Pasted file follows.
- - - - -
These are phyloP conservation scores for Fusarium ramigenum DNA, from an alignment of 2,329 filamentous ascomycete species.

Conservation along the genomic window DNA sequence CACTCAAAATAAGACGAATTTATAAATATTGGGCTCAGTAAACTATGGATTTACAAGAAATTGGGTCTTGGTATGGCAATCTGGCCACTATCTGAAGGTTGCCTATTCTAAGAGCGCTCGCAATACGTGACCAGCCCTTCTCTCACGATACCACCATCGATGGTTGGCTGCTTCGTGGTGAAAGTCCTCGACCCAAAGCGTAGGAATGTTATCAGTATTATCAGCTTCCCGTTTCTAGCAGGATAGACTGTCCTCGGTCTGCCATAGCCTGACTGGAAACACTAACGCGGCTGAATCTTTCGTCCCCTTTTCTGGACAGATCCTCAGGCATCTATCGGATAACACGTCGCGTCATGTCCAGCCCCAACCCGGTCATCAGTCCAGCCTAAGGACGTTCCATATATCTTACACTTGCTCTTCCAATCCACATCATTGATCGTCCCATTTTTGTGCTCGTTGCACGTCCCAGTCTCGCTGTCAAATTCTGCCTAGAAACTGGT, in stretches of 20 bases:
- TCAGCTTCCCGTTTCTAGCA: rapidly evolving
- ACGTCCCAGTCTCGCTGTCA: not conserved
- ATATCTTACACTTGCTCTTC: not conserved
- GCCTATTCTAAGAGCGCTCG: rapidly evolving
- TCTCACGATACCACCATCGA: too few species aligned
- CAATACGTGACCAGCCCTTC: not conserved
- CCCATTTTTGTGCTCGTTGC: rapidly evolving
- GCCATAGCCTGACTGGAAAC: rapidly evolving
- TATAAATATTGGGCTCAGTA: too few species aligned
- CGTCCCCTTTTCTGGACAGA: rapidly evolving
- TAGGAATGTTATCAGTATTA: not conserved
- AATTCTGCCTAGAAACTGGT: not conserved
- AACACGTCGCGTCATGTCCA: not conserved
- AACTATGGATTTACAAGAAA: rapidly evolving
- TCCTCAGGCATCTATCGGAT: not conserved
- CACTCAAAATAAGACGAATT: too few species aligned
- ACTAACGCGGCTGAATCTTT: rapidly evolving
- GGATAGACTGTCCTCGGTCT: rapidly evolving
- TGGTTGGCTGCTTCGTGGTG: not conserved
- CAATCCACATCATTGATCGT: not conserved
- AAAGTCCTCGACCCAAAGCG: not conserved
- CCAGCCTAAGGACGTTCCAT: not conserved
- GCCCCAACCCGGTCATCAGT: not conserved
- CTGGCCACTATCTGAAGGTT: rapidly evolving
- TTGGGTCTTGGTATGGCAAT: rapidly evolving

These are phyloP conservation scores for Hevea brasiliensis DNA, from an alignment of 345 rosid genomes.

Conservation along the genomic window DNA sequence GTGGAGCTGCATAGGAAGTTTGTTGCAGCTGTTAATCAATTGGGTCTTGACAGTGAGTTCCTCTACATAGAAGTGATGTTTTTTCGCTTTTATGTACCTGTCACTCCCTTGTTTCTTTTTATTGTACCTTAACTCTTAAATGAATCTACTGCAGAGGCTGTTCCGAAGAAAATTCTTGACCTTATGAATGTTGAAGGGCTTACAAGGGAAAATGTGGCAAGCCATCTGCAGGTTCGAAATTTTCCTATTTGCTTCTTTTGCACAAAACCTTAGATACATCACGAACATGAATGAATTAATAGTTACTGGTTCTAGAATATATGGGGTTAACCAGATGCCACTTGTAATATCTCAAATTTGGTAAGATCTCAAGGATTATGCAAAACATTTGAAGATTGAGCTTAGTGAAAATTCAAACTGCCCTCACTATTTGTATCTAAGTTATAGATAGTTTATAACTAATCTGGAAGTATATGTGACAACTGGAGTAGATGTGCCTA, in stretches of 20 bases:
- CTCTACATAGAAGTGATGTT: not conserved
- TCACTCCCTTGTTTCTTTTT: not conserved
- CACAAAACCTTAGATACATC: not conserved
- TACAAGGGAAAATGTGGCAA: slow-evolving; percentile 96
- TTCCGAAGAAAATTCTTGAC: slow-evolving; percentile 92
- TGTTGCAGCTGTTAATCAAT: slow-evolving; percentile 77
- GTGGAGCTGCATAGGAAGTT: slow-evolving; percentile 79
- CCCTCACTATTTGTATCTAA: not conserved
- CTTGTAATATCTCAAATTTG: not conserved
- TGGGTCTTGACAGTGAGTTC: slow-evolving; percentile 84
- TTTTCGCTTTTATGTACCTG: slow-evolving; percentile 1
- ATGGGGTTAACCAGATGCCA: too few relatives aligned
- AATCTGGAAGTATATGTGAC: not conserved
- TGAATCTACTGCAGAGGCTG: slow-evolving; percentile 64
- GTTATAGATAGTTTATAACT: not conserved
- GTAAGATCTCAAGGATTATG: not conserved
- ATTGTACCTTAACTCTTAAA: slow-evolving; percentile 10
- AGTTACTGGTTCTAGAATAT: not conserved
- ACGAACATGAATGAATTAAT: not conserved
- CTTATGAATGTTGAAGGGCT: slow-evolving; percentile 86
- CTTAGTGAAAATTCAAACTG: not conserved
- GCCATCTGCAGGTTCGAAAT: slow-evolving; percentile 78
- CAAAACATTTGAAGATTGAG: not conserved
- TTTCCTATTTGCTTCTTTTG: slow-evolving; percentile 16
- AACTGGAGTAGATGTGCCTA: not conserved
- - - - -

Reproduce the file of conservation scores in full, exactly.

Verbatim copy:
These are phyloP conservation scores for Fusarium ramigenum DNA, from an alignment of 2,329 filamentous ascomycete species.

Conservation along the genomic window DNA sequence CACTCAAAATAAGACGAATTTATAAATATTGGGCTCAGTAAACTATGGATTTACAAGAAATTGGGTCTTGGTATGGCAATCTGGCCACTATCTGAAGGTTGCCTATTCTAAGAGCGCTCGCAATACGTGACCAGCCCTTCTCTCACGATACCACCATCGATGGTTGGCTGCTTCGTGGTGAAAGTCCTCGACCCAAAGCGTAGGAATGTTATCAGTATTATCAGCTTCCCGTTTCTAGCAGGATAGACTGTCCTCGGTCTGCCATAGCCTGACTGGAAACACTAACGCGGCTGAATCTTTCGTCCCCTTTTCTGGACAGATCCTCAGGCATCTATCGGATAACACGTCGCGTCATGTCCAGCCCCAACCCGGTCATCAGTCCAGCCTAAGGACGTTCCATATATCTTACACTTGCTCTTCCAATCCACATCATTGATCGTCCCATTTTTGTGCTCGTTGCACGTCCCAGTCTCGCTGTCAAATTCTGCCTAGAAACTGGT, in stretches of 20 bases:
- TCAGCTTCCCGTTTCTAGCA: rapidly evolving
- ACGTCCCAGTCTCGCTGTCA: not conserved
- ATATCTTACACTTGCTCTTC: not conserved
- GCCTATTCTAAGAGCGCTCG: rapidly evolving
- TCTCACGATACCACCATCGA: too few species aligned
- CAATACGTGACCAGCCCTTC: not conserved
- CCCATTTTTGTGCTCGTTGC: rapidly evolving
- GCCATAGCCTGACTGGAAAC: rapidly evolving
- TATAAATATTGGGCTCAGTA: too few species aligned
- CGTCCCCTTTTCTGGACAGA: rapidly evolving
- TAGGAATGTTATCAGTATTA: not conserved
- AATTCTGCCTAGAAACTGGT: not conserved
- AACACGTCGCGTCATGTCCA: not conserved
- AACTATGGATTTACAAGAAA: rapidly evolving
- TCCTCAGGCATCTATCGGAT: not conserved
- CACTCAAAATAAGACGAATT: too few species aligned
- ACTAACGCGGCTGAATCTTT: rapidly evolving
- GGATAGACTGTCCTCGGTCT: rapidly evolving
- TGGTTGGCTGCTTCGTGGTG: not conserved
- CAATCCACATCATTGATCGT: not conserved
- AAAGTCCTCGACCCAAAGCG: not conserved
- CCAGCCTAAGGACGTTCCAT: not conserved
- GCCCCAACCCGGTCATCAGT: not conserved
- CTGGCCACTATCTGAAGGTT: rapidly evolving
- TTGGGTCTTGGTATGGCAAT: rapidly evolving

These are phyloP conservation scores for Hevea brasiliensis DNA, from an alignment of 345 rosid genomes.

Conservation along the genomic window DNA sequence GTGGAGCTGCATAGGAAGTTTGTTGCAGCTGTTAATCAATTGGGTCTTGACAGTGAGTTCCTCTACATAGAAGTGATGTTTTTTCGCTTTTATGTACCTGTCACTCCCTTGTTTCTTTTTATTGTACCTTAACTCTTAAATGAATCTACTGCAGAGGCTGTTCCGAAGAAAATTCTTGACCTTATGAATGTTGAAGGGCTTACAAGGGAAAATGTGGCAAGCCATCTGCAGGTTCGAAATTTTCCTATTTGCTTCTTTTGCACAAAACCTTAGATACATCACGAACATGAATGAATTAATAGTTACTGGTTCTAGAATATATGGGGTTAACCAGATGCCACTTGTAATATCTCAAATTTGGTAAGATCTCAAGGATTATGCAAAACATTTGAAGATTGAGCTTAGTGAAAATTCAAACTGCCCTCACTATTTGTATCTAAGTTATAGATAGTTTATAACTAATCTGGAAGTATATGTGACAACTGGAGTAGATGTGCCTA, in stretches of 20 bases:
- CTCTACATAGAAGTGATGTT: not conserved
- TCACTCCCTTGTTTCTTTTT: not conserved
- CACAAAACCTTAGATACATC: not conserved
- TACAAGGGAAAATGTGGCAA: slow-evolving; percentile 96
- TTCCGAAGAAAATTCTTGAC: slow-evolving; percentile 92
- TGTTGCAGCTGTTAATCAAT: slow-evolving; percentile 77
- GTGGAGCTGCATAGGAAGTT: slow-evolving; percentile 79
- CCCTCACTATTTGTATCTAA: not conserved
- CTTGTAATATCTCAAATTTG: not conserved
- TGGGTCTTGACAGTGAGTTC: slow-evolving; percentile 84
- TTTTCGCTTTTATGTACCTG: slow-evolving; percentile 1
- ATGGGGTTAACCAGATGCCA: too few relatives aligned
- AATCTGGAAGTATATGTGAC: not conserved
- TGAATCTACTGCAGAGGCTG: slow-evolving; percentile 64
- GTTATAGATAGTTTATAACT: not conserved
- GTAAGATCTCAAGGATTATG: not conserved
- ATTGTACCTTAACTCTTAAA: slow-evolving; percentile 10
- AGTTACTGGTTCTAGAATAT: not conserved
- ACGAACATGAATGAATTAAT: not conserved
- CTTATGAATGTTGAAGGGCT: slow-evolving; percentile 86
- CTTAGTGAAAATTCAAACTG: not conserved
- GCCATCTGCAGGTTCGAAAT: slow-evolving; percentile 78
- CAAAACATTTGAAGATTGAG: not conserved
- TTTCCTATTTGCTTCTTTTG: slow-evolving; percentile 16
- AACTGGAGTAGATGTGCCTA: not conserved